Ingrid Laubrock and Kris Davis – Blood Moon
(Intakt Records CD345/2020. Review by Tony Dudley-Evans)
“Musically, we are kindred spirits,” says saxophonist Ingrid Laubrock of her duo with pianist Kris Davis in the sleeve note for this disc. They come from different backgrounds but both are now based in New York where they are prominent participants in the contemporary jazz scene. Kris. the younger of the two, was born in Vancouver, Canada, grew up in Calgary and studied jazz piano at the University of Toronto. She moved to New York in 2001. Ingrid is from a town in Northern Germany near the Dutch border, she studied in London on the Guildhall jazz course, then stayed in London for a further decade and a half after graduation, and was a key member of the F-Ire Collective in its heyday. She moved to New York in 2008.
The music on this album has that wonderful combination of composition and improvisation where the one moves effortlessly into the other and the listener can never be quite sure where the transitions are. Both players are excellent composers and their musical and personal empathy ensures that the compositions truly bring out the character of the two players. There are, however, some differences in their compositional styles; Kris’ tunes seem quirkier and more likely to play with the form of the piece.
There are 9 tracks, all relatively short in length, and to the point musically. The opening track, the aptly named Snakes and Ladders, is a good example of this with its up-tempo start and then its change towards the end into a much more sombre mood. Flying Embers features a more atmospheric texture-based tune by Kris.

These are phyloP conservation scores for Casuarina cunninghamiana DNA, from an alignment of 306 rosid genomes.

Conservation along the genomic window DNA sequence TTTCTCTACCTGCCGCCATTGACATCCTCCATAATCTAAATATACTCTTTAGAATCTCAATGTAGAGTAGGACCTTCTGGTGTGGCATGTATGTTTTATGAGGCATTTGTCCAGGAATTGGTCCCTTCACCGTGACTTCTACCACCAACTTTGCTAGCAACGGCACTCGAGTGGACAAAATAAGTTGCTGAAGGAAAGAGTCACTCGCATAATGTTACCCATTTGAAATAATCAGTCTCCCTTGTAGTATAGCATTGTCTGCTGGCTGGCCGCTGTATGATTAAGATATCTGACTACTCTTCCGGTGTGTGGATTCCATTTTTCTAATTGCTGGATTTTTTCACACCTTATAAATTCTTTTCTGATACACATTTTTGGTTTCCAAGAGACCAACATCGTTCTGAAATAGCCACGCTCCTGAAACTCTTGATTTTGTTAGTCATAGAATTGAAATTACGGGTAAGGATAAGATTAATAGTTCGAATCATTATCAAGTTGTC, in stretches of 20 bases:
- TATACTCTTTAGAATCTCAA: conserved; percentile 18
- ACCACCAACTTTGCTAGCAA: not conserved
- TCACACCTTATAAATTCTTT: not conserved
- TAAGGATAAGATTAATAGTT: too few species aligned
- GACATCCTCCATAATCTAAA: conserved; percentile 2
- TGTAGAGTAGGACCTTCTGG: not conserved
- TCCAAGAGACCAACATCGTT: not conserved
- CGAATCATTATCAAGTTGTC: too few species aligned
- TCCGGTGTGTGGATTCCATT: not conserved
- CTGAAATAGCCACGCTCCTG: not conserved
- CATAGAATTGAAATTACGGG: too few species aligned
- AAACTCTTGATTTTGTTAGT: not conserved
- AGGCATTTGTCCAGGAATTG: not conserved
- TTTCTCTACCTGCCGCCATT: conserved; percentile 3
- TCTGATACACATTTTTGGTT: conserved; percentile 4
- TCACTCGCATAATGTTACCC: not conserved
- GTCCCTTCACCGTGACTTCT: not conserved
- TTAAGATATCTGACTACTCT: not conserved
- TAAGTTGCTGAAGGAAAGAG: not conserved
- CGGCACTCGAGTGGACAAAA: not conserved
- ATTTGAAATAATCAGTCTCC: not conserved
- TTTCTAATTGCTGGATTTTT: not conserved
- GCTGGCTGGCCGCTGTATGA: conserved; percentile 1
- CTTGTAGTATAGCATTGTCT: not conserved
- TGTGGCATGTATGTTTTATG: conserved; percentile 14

Ingrid’s tunes seem rather more straightforward, somewhat more melodic than Kris’ more rhythmic approach. The title track, Blood Moon, is a case in point; it is an attractive tune that creates a very suitable setting for the improvisations. But this is an over-simplification, and I’m sure that in a blindfold test I would probably not be able to say correctly who composed which tune.
Two of the tracks, Gunweep and Elephant In The Room seem to be totally improvised and it is particularly in these tracks that we hear how well the two players interact with each other. Their improvisations – and indeed the whole album – have a real sense of freshness and spontaneity, yet the way they are able to interact and dovetail is remarkable.
This is a very attractive album full of great musical conversation between two fine players.
Categories: CD review